I know he hasn't refused yet but if you call the agency and find out how it works ahead of time you might be able to circumvent some of his objections when you have the conversation with him. I think I would tell them that he is known to be feisty and independent and do they have any suggestions about how to broach the subject with him. They have probably heard every objection in the book and may be able to give you suggestions on how to talk with him about it. Maybe his issue would be he doesn't want strangers in his house and they could be instructed to leave the meals for him in a certain place that wouldn't be intrusive to him, even if they ring the bell and leave it outside the front door. Whatever it takes to get nutritious food into him. If you can get him to accept one service and he starts to enjoy it that might crack the door open to getting him to accept others.
    Linda

    When I stand before God at the end of my life, I would hope that I would not have a single bit of talent left and I could say “I used everything you gave me.”

    Erma Bombeck

  8. #8
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    A quilter here thinking "quilty"

    I don't have any words of wisdom for you, but I hope everything works out...
    *Susan*

    "One of the advantages of being disorderly is that one is constantly making exciting discoveries."

    A.A. Milne

  9. #9
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    I don't know if this will help you, but you are not alone. We have been going through this with my granddad for several years now.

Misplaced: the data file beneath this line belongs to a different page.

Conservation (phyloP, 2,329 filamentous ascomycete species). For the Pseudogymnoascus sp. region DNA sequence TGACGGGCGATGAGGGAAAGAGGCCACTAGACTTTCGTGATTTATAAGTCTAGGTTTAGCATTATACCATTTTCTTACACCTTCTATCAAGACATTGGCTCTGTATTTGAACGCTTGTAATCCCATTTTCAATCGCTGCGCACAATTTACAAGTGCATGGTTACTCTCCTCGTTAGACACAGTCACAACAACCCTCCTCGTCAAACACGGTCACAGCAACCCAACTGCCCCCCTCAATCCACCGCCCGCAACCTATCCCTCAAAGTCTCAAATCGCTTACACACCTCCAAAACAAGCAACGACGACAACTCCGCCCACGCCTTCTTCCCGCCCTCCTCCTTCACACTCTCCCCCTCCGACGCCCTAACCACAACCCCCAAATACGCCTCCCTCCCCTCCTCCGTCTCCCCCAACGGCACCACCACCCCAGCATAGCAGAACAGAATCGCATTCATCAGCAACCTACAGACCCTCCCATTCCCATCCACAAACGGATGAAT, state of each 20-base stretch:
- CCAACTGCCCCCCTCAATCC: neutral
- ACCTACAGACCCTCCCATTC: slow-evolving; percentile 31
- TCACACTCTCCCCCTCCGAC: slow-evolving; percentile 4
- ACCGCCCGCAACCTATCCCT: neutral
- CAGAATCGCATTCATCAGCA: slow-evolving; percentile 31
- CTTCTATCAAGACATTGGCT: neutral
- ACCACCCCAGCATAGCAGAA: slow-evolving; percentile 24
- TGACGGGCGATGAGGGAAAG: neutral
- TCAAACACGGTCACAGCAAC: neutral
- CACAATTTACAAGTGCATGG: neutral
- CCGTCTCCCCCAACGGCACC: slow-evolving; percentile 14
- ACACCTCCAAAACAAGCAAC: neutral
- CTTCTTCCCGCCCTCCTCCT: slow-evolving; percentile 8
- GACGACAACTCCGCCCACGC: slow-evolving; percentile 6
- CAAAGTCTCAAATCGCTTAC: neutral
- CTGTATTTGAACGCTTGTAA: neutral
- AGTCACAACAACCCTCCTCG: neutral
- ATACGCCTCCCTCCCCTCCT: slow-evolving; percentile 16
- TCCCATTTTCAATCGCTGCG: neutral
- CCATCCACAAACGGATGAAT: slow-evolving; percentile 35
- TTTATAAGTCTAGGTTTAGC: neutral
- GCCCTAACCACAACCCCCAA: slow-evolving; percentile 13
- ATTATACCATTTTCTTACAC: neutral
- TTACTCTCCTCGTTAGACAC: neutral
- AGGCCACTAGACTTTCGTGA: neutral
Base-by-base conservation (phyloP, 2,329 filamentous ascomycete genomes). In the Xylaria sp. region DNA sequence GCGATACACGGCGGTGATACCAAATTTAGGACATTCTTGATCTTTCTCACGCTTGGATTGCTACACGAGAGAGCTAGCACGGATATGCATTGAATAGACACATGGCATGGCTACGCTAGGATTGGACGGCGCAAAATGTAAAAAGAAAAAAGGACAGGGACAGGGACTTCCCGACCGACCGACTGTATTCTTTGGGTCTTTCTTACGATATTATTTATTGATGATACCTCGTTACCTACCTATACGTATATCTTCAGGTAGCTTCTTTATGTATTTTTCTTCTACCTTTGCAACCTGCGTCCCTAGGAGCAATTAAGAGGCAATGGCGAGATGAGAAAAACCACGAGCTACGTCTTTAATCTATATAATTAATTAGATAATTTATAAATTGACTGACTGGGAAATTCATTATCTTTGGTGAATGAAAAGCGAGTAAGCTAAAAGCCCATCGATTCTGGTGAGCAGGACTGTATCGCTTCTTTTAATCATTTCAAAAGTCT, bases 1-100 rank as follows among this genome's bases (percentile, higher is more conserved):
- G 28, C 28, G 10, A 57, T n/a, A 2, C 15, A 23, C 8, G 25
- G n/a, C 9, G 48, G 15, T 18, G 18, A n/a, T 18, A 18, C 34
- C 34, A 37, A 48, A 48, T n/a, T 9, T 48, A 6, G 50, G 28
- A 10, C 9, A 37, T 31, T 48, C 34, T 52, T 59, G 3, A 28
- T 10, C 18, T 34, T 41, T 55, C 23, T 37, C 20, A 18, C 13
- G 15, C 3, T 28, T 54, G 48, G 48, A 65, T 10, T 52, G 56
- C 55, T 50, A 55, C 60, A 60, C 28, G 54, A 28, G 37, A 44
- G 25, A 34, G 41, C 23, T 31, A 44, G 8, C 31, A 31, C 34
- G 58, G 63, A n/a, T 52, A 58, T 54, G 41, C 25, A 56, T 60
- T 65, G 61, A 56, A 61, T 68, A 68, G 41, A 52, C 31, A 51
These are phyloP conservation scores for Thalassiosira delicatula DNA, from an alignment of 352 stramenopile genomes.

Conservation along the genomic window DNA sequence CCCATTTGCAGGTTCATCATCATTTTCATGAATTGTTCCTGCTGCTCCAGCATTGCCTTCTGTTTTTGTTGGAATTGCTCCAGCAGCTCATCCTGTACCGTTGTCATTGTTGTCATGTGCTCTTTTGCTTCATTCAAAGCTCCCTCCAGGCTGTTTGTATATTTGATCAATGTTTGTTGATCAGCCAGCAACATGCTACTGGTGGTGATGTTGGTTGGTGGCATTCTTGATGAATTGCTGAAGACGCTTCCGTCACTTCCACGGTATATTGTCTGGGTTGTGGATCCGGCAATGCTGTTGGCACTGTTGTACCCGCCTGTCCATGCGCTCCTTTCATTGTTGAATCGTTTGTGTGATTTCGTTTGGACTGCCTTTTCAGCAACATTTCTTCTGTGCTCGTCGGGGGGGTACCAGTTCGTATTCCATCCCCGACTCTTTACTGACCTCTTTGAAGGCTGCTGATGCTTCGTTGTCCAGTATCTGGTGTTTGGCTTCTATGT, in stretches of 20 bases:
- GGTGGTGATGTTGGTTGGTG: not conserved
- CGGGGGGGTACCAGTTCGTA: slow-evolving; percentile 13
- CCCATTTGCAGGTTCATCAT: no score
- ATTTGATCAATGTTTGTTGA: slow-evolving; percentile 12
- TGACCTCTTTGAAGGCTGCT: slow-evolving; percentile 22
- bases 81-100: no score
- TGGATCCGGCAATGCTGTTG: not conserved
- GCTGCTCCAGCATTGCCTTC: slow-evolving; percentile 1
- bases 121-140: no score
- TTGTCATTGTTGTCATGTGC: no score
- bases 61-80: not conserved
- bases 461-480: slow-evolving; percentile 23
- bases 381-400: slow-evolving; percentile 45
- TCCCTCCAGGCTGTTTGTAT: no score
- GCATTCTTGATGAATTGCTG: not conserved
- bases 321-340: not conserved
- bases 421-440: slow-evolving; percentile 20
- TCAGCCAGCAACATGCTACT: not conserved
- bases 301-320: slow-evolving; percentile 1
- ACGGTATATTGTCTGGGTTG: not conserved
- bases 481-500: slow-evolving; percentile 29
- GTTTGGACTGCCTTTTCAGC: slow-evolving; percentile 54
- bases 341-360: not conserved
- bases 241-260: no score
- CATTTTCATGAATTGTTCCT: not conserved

After grandma passed on GD lasted about a year in his house in San Diego, (the closest relative was me, 700 miles away). We learned the true state of affairs after a neighbor called us to say that GD was randomly going into other people's houses and had almost run over a small child in his car. We had hired a helper for bathing assistance and meal prep but he would fire them immediately.

    My mom and dad found a great residential living facility about 10 minutes from their house and put GD on the list. When the spot opened up, they told him he would only have to try it for one month and that they would visit him often. He kept the house in SD. After 3 months, GD decidied that he liked it and wanted to saty, so they sold the house. The facility has a system to check on the residents, cafeteria, and social activities. GD prefers just to sit in the lobby, snoooze, and see who comes and goes.

    Now wee are still having some issues with GD - he has been in and out of the hospital this past month (and refuses to believe that he was actually in the hosipital as he doesn't remember the ride there (because he was practically dead!!!) (small vent here too!) The facility has various levels - independent living (nice apartments) and a more "assisted living" where bathing, mediciation, and meal control are available.